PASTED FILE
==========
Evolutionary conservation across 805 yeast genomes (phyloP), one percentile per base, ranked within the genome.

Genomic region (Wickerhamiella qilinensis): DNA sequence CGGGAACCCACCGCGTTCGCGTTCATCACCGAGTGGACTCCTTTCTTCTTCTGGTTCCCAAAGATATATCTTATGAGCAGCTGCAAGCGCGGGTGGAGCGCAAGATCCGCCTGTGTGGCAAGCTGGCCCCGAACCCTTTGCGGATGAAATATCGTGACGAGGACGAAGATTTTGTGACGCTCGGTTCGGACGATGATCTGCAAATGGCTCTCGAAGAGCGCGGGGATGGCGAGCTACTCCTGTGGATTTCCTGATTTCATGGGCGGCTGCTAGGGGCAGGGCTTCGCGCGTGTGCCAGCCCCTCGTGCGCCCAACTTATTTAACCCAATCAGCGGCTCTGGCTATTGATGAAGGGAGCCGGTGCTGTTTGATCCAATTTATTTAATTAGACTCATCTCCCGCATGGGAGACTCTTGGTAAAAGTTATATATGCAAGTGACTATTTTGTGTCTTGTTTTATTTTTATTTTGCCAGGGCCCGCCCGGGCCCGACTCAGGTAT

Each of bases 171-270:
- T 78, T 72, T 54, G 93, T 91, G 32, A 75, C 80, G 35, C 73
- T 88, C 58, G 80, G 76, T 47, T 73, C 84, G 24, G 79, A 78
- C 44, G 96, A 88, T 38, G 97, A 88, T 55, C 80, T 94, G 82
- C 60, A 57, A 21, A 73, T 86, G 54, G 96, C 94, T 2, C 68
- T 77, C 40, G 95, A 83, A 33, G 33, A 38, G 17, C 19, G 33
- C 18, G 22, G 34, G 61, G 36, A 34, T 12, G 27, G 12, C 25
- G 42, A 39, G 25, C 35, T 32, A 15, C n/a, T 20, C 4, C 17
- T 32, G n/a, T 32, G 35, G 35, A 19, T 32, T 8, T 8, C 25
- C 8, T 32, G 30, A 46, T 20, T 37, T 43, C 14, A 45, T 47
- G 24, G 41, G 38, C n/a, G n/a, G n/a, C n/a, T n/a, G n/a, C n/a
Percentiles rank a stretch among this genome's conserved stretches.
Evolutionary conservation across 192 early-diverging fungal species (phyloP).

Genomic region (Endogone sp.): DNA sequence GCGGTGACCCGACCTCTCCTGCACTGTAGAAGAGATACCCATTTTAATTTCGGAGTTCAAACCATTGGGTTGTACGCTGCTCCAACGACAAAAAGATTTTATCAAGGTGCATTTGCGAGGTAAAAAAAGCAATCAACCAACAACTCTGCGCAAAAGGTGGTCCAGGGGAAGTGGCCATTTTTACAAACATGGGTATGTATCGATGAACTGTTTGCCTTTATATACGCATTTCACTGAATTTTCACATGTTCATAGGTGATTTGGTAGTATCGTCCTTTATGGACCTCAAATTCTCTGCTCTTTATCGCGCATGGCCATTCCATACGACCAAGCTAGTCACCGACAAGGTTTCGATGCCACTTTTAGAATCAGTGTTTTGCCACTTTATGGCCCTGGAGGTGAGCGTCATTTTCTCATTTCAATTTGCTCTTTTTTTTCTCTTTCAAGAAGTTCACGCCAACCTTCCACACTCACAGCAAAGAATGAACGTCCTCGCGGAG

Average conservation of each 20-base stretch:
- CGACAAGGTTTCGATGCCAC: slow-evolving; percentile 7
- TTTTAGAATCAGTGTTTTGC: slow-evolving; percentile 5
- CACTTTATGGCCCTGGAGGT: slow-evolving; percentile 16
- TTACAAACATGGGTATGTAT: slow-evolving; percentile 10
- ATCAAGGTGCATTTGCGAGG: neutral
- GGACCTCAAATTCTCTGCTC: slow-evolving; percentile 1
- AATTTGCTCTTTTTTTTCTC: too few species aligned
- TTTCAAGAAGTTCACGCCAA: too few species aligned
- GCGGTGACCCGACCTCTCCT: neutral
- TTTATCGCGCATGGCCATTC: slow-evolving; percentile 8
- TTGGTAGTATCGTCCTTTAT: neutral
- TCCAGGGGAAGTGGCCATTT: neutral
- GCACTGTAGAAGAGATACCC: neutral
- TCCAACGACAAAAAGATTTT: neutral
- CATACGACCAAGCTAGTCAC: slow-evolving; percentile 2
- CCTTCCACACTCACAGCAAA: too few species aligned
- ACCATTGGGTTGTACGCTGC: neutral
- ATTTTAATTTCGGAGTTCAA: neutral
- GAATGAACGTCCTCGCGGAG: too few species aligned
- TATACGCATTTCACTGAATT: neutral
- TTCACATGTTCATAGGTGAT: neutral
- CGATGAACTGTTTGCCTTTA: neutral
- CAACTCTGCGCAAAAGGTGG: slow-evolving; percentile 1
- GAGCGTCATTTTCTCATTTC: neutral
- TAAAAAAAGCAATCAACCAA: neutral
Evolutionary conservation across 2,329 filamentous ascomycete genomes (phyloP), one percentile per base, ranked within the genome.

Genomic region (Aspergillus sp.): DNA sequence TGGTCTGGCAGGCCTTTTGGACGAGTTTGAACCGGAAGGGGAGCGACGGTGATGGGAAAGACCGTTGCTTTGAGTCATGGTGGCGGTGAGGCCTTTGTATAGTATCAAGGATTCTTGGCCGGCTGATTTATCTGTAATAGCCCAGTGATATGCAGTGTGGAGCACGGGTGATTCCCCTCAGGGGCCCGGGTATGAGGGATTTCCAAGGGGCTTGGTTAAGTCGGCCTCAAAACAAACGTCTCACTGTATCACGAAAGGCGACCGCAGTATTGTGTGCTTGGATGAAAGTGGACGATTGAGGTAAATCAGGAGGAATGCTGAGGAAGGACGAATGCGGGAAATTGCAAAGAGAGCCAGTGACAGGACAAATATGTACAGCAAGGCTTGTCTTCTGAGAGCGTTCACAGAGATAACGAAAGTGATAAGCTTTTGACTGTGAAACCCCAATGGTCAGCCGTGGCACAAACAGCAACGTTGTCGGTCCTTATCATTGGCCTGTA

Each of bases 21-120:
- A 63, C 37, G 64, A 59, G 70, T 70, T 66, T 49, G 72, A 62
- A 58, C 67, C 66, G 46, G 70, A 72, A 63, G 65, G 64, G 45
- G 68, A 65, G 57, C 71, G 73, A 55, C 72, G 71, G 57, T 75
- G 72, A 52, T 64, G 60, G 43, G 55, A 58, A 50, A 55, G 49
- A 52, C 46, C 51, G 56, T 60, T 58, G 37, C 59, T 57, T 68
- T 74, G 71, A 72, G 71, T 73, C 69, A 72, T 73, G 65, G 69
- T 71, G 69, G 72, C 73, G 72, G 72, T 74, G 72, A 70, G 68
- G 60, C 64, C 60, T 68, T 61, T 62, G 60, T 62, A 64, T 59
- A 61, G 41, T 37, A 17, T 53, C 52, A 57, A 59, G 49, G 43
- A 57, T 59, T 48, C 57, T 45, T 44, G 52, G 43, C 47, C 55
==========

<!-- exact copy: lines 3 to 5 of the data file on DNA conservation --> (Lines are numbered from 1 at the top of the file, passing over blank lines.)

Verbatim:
Each of bases 171-270:
- T 78, T 72, T 54, G 93, T 91, G 32, A 75, C 80, G 35, C 73
- T 88, C 58, G 80, G 76, T 47, T 73, C 84, G 24, G 79, A 78